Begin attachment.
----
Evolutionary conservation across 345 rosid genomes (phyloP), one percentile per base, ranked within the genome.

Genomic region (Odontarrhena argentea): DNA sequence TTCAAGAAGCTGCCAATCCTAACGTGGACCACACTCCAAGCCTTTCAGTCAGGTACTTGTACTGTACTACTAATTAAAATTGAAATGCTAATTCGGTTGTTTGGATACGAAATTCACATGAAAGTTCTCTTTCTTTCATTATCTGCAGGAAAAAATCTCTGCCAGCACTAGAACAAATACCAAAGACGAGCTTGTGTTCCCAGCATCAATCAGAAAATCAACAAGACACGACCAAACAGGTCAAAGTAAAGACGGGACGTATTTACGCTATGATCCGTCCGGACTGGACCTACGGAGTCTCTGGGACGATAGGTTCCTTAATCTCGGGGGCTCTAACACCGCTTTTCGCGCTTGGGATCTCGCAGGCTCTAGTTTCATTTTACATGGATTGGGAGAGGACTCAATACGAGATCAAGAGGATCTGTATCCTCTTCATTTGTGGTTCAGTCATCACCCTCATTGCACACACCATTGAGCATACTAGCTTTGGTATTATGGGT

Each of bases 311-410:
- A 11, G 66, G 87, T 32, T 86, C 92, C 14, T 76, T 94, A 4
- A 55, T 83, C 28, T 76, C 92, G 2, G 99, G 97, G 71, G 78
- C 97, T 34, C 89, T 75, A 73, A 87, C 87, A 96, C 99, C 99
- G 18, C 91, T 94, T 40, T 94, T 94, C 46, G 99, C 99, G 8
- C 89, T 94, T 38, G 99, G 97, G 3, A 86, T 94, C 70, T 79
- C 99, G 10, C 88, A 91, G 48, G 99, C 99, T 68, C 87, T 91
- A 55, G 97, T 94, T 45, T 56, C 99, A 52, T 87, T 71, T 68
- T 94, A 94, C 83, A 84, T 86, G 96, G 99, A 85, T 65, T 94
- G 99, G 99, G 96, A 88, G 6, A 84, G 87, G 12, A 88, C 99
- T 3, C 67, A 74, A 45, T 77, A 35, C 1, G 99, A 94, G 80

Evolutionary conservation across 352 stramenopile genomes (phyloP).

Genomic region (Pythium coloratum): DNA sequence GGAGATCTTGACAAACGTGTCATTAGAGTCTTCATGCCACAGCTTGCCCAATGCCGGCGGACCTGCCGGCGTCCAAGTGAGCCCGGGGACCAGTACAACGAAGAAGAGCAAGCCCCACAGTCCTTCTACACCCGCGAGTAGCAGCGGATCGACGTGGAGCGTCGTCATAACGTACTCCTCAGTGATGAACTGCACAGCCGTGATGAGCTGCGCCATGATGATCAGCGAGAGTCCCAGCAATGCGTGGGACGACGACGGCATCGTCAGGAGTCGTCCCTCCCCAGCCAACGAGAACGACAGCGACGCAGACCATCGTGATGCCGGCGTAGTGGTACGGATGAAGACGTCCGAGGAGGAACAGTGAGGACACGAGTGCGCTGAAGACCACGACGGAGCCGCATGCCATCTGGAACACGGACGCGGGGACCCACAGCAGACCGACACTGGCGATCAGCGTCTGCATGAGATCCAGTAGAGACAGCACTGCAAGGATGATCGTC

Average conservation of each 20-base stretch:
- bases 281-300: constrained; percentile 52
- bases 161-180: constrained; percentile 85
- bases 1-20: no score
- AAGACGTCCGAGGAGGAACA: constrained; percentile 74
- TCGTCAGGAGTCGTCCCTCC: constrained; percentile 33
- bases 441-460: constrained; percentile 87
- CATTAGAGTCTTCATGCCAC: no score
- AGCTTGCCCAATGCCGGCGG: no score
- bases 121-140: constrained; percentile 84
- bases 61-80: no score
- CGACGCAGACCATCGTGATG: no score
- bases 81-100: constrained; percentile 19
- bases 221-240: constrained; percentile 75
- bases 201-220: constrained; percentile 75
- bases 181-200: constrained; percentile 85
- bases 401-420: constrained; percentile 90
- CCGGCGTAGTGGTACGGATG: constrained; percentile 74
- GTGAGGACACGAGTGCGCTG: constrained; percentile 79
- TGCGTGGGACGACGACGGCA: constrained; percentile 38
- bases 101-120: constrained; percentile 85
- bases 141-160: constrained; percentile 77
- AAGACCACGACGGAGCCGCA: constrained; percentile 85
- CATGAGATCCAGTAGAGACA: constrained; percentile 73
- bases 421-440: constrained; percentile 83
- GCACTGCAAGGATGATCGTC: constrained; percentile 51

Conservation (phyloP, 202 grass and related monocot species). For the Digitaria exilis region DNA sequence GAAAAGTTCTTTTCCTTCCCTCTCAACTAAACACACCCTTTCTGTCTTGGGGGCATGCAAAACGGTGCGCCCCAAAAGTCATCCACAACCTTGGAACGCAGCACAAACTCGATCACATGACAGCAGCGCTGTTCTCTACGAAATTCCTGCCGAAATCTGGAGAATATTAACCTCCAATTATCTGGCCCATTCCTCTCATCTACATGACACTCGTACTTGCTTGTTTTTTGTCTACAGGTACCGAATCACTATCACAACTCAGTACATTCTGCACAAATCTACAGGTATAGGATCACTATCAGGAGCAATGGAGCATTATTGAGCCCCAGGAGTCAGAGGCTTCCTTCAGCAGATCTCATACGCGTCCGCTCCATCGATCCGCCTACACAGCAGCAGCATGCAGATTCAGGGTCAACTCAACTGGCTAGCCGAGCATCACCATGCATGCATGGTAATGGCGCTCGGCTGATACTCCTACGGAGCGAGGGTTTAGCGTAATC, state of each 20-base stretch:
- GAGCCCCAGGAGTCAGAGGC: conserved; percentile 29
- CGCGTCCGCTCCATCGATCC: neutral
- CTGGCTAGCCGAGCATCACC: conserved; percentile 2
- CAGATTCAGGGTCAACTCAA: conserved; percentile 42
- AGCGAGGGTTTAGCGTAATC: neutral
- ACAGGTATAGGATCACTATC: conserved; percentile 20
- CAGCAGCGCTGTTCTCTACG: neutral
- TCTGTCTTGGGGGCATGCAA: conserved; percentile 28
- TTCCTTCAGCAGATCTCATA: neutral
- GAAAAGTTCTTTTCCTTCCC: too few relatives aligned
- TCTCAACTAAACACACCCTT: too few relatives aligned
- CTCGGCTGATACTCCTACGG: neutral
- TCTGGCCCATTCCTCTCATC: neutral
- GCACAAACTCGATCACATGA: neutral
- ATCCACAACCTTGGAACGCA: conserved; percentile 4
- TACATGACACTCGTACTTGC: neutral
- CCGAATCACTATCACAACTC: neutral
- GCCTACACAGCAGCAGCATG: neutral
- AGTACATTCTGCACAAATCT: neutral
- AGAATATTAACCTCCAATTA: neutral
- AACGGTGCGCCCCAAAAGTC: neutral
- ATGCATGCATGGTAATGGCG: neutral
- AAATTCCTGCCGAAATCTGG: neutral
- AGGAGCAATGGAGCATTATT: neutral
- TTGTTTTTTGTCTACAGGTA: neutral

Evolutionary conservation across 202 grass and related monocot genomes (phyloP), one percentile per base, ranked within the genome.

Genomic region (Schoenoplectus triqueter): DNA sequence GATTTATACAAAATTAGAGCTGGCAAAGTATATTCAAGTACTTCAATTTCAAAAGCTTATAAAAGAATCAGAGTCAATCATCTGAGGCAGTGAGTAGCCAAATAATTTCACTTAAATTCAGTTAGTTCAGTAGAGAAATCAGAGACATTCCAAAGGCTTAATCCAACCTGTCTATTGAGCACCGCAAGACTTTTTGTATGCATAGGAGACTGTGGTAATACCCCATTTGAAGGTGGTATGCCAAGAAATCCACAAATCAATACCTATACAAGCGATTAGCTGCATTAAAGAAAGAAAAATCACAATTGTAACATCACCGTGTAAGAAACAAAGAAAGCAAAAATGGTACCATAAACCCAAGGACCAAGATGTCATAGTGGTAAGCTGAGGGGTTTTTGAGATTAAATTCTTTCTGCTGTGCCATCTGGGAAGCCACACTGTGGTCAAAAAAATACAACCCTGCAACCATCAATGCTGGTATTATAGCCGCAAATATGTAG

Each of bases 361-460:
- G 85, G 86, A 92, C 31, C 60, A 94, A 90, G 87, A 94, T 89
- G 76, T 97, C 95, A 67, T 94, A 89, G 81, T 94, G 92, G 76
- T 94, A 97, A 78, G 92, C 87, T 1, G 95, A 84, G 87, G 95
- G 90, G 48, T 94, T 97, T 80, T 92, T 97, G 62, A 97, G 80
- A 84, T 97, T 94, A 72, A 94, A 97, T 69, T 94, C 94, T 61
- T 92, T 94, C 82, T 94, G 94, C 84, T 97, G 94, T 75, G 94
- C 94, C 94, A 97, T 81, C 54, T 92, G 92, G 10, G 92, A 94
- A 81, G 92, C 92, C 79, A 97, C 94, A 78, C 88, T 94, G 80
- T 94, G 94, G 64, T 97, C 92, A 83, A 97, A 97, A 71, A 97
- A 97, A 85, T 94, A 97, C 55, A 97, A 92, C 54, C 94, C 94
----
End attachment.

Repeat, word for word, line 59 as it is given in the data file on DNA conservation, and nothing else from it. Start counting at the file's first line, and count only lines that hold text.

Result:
- CCGAATCACTATCACAACTC: neutral